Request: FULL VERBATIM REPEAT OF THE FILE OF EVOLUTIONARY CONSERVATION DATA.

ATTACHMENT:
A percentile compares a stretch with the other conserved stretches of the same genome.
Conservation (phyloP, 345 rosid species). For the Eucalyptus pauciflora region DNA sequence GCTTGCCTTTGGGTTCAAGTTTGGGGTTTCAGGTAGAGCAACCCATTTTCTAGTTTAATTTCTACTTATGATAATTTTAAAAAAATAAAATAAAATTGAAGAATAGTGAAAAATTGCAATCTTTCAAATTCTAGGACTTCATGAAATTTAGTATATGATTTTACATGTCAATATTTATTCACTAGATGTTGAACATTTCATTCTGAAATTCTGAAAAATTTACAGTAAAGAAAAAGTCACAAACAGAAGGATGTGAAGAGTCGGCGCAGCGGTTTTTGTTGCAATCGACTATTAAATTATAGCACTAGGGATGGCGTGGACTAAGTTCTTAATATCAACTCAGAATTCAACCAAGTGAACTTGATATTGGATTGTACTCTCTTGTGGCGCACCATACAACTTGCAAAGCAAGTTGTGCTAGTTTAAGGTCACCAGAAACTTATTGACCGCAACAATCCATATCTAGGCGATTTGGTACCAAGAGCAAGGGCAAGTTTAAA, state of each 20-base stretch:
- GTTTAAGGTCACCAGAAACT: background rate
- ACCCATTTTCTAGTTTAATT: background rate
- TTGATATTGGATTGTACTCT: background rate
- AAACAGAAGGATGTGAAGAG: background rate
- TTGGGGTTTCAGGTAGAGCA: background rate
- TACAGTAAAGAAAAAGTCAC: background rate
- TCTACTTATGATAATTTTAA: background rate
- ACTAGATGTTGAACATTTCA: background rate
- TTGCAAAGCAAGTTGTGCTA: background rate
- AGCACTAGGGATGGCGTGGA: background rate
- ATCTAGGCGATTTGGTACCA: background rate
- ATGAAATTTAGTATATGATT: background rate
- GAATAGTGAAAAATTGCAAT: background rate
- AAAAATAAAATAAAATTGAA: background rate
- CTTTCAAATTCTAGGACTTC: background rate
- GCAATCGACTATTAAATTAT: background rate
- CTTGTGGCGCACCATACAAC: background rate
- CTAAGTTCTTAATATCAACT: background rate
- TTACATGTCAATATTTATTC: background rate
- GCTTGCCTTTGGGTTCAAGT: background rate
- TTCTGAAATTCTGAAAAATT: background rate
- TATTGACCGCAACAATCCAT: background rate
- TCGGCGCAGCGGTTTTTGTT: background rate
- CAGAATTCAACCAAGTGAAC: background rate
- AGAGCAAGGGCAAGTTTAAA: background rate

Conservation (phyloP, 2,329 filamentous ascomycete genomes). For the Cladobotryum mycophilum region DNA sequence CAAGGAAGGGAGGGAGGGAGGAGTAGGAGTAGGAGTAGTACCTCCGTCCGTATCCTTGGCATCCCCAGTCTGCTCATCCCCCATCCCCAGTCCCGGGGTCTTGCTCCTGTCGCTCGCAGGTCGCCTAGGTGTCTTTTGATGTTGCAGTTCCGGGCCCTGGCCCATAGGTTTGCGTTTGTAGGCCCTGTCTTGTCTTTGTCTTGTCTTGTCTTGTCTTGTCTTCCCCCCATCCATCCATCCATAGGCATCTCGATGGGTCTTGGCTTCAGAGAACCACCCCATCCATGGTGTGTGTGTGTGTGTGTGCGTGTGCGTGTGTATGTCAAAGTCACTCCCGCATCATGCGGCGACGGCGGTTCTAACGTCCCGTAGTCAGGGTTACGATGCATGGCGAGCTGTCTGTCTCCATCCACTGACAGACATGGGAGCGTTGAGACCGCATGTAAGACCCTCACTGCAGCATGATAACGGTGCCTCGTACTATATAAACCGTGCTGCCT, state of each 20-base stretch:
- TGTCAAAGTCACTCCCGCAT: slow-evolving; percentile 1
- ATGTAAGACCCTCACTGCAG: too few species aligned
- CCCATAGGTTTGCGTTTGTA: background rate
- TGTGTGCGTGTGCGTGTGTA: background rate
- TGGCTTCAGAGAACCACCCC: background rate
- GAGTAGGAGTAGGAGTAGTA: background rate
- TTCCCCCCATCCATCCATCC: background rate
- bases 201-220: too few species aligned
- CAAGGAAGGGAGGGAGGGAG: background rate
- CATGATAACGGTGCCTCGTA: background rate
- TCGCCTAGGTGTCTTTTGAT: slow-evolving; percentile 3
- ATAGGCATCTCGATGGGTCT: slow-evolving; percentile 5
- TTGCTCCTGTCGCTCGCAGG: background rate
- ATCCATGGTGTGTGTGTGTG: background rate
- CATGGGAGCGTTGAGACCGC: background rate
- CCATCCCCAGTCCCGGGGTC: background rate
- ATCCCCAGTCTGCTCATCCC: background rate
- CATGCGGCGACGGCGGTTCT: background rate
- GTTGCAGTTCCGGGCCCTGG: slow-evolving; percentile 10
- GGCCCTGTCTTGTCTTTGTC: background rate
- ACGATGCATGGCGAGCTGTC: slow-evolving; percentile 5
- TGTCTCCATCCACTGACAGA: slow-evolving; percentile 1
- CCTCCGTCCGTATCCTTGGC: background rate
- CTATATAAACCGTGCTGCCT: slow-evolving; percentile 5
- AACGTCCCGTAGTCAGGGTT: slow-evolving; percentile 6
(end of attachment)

A percentile compares a stretch with the other conserved stretches of the same genome.
Conservation (phyloP, 345 rosid species). For the Eucalyptus pauciflora region DNA sequence GCTTGCCTTTGGGTTCAAGTTTGGGGTTTCAGGTAGAGCAACCCATTTTCTAGTTTAATTTCTACTTATGATAATTTTAAAAAAATAAAATAAAATTGAAGAATAGTGAAAAATTGCAATCTTTCAAATTCTAGGACTTCATGAAATTTAGTATATGATTTTACATGTCAATATTTATTCACTAGATGTTGAACATTTCATTCTGAAATTCTGAAAAATTTACAGTAAAGAAAAAGTCACAAACAGAAGGATGTGAAGAGTCGGCGCAGCGGTTTTTGTTGCAATCGACTATTAAATTATAGCACTAGGGATGGCGTGGACTAAGTTCTTAATATCAACTCAGAATTCAACCAAGTGAACTTGATATTGGATTGTACTCTCTTGTGGCGCACCATACAACTTGCAAAGCAAGTTGTGCTAGTTTAAGGTCACCAGAAACTTATTGACCGCAACAATCCATATCTAGGCGATTTGGTACCAAGAGCAAGGGCAAGTTTAAA, state of each 20-base stretch:
- GTTTAAGGTCACCAGAAACT: background rate
- ACCCATTTTCTAGTTTAATT: background rate
- TTGATATTGGATTGTACTCT: background rate
- AAACAGAAGGATGTGAAGAG: background rate
- TTGGGGTTTCAGGTAGAGCA: background rate
- TACAGTAAAGAAAAAGTCAC: background rate
- TCTACTTATGATAATTTTAA: background rate
- ACTAGATGTTGAACATTTCA: background rate
- TTGCAAAGCAAGTTGTGCTA: background rate
- AGCACTAGGGATGGCGTGGA: background rate
- ATCTAGGCGATTTGGTACCA: background rate
- ATGAAATTTAGTATATGATT: background rate
- GAATAGTGAAAAATTGCAAT: background rate
- AAAAATAAAATAAAATTGAA: background rate
- CTTTCAAATTCTAGGACTTC: background rate
- GCAATCGACTATTAAATTAT: background rate
- CTTGTGGCGCACCATACAAC: background rate
- CTAAGTTCTTAATATCAACT: background rate
- TTACATGTCAATATTTATTC: background rate
- GCTTGCCTTTGGGTTCAAGT: background rate
- TTCTGAAATTCTGAAAAATT: background rate
- TATTGACCGCAACAATCCAT: background rate
- TCGGCGCAGCGGTTTTTGTT: background rate
- CAGAATTCAACCAAGTGAAC: background rate
- AGAGCAAGGGCAAGTTTAAA: background rate

Conservation (phyloP, 2,329 filamentous ascomycete genomes). For the Cladobotryum mycophilum region DNA sequence CAAGGAAGGGAGGGAGGGAGGAGTAGGAGTAGGAGTAGTACCTCCGTCCGTATCCTTGGCATCCCCAGTCTGCTCATCCCCCATCCCCAGTCCCGGGGTCTTGCTCCTGTCGCTCGCAGGTCGCCTAGGTGTCTTTTGATGTTGCAGTTCCGGGCCCTGGCCCATAGGTTTGCGTTTGTAGGCCCTGTCTTGTCTTTGTCTTGTCTTGTCTTGTCTTGTCTTCCCCCCATCCATCCATCCATAGGCATCTCGATGGGTCTTGGCTTCAGAGAACCACCCCATCCATGGTGTGTGTGTGTGTGTGTGCGTGTGCGTGTGTATGTCAAAGTCACTCCCGCATCATGCGGCGACGGCGGTTCTAACGTCCCGTAGTCAGGGTTACGATGCATGGCGAGCTGTCTGTCTCCATCCACTGACAGACATGGGAGCGTTGAGACCGCATGTAAGACCCTCACTGCAGCATGATAACGGTGCCTCGTACTATATAAACCGTGCTGCCT, state of each 20-base stretch:
- TGTCAAAGTCACTCCCGCAT: slow-evolving; percentile 1
- ATGTAAGACCCTCACTGCAG: too few species aligned
- CCCATAGGTTTGCGTTTGTA: background rate
- TGTGTGCGTGTGCGTGTGTA: background rate
- TGGCTTCAGAGAACCACCCC: background rate
- GAGTAGGAGTAGGAGTAGTA: background rate
- TTCCCCCCATCCATCCATCC: background rate
- bases 201-220: too few species aligned
- CAAGGAAGGGAGGGAGGGAG: background rate
- CATGATAACGGTGCCTCGTA: background rate
- TCGCCTAGGTGTCTTTTGAT: slow-evolving; percentile 3
- ATAGGCATCTCGATGGGTCT: slow-evolving; percentile 5
- TTGCTCCTGTCGCTCGCAGG: background rate
- ATCCATGGTGTGTGTGTGTG: background rate
- CATGGGAGCGTTGAGACCGC: background rate
- CCATCCCCAGTCCCGGGGTC: background rate
- ATCCCCAGTCTGCTCATCCC: background rate
- CATGCGGCGACGGCGGTTCT: background rate
- GTTGCAGTTCCGGGCCCTGG: slow-evolving; percentile 10
- GGCCCTGTCTTGTCTTTGTC: background rate
- ACGATGCATGGCGAGCTGTC: slow-evolving; percentile 5
- TGTCTCCATCCACTGACAGA: slow-evolving; percentile 1
- CCTCCGTCCGTATCCTTGGC: background rate
- CTATATAAACCGTGCTGCCT: slow-evolving; percentile 5
- AACGTCCCGTAGTCAGGGTT: slow-evolving; percentile 6